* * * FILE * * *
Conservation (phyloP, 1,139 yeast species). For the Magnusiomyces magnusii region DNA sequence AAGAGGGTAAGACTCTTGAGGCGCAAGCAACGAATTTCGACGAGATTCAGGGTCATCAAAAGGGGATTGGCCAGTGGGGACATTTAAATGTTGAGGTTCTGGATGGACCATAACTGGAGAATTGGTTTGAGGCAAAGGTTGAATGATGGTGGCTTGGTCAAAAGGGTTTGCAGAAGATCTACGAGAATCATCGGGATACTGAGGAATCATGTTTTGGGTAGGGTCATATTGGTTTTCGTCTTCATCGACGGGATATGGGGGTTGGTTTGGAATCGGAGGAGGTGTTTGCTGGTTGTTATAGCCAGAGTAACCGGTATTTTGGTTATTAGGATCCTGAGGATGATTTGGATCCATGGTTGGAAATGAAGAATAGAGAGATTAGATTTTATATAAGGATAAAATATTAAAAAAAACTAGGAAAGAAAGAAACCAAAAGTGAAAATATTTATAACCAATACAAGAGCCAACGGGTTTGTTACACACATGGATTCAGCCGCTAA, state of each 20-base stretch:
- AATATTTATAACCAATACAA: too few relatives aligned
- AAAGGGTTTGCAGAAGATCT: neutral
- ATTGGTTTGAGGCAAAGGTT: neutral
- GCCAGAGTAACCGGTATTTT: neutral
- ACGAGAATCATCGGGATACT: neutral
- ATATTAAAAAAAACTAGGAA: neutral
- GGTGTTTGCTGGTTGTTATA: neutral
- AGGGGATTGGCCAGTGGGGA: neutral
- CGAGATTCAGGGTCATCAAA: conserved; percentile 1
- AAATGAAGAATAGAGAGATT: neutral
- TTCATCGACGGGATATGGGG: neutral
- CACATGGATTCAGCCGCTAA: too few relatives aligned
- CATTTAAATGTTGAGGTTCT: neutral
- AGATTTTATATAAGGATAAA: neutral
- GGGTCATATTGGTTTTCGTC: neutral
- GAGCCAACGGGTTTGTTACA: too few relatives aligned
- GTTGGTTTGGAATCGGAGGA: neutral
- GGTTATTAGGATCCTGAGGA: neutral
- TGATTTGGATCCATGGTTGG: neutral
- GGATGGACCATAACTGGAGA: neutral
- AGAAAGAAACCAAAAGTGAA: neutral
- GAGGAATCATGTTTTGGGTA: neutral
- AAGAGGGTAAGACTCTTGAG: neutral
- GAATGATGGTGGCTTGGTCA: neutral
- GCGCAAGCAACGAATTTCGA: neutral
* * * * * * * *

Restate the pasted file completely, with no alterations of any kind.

Conservation (phyloP, 1,139 yeast species). For the Magnusiomyces magnusii region DNA sequence AAGAGGGTAAGACTCTTGAGGCGCAAGCAACGAATTTCGACGAGATTCAGGGTCATCAAAAGGGGATTGGCCAGTGGGGACATTTAAATGTTGAGGTTCTGGATGGACCATAACTGGAGAATTGGTTTGAGGCAAAGGTTGAATGATGGTGGCTTGGTCAAAAGGGTTTGCAGAAGATCTACGAGAATCATCGGGATACTGAGGAATCATGTTTTGGGTAGGGTCATATTGGTTTTCGTCTTCATCGACGGGATATGGGGGTTGGTTTGGAATCGGAGGAGGTGTTTGCTGGTTGTTATAGCCAGAGTAACCGGTATTTTGGTTATTAGGATCCTGAGGATGATTTGGATCCATGGTTGGAAATGAAGAATAGAGAGATTAGATTTTATATAAGGATAAAATATTAAAAAAAACTAGGAAAGAAAGAAACCAAAAGTGAAAATATTTATAACCAATACAAGAGCCAACGGGTTTGTTACACACATGGATTCAGCCGCTAA, state of each 20-base stretch:
- AATATTTATAACCAATACAA: too few relatives aligned
- AAAGGGTTTGCAGAAGATCT: neutral
- ATTGGTTTGAGGCAAAGGTT: neutral
- GCCAGAGTAACCGGTATTTT: neutral
- ACGAGAATCATCGGGATACT: neutral
- ATATTAAAAAAAACTAGGAA: neutral
- GGTGTTTGCTGGTTGTTATA: neutral
- AGGGGATTGGCCAGTGGGGA: neutral
- CGAGATTCAGGGTCATCAAA: conserved; percentile 1
- AAATGAAGAATAGAGAGATT: neutral
- TTCATCGACGGGATATGGGG: neutral
- CACATGGATTCAGCCGCTAA: too few relatives aligned
- CATTTAAATGTTGAGGTTCT: neutral
- AGATTTTATATAAGGATAAA: neutral
- GGGTCATATTGGTTTTCGTC: neutral
- GAGCCAACGGGTTTGTTACA: too few relatives aligned
- GTTGGTTTGGAATCGGAGGA: neutral
- GGTTATTAGGATCCTGAGGA: neutral
- TGATTTGGATCCATGGTTGG: neutral
- GGATGGACCATAACTGGAGA: neutral
- AGAAAGAAACCAAAAGTGAA: neutral
- GAGGAATCATGTTTTGGGTA: neutral
- AAGAGGGTAAGACTCTTGAG: neutral
- GAATGATGGTGGCTTGGTCA: neutral
- GCGCAAGCAACGAATTTCGA: neutral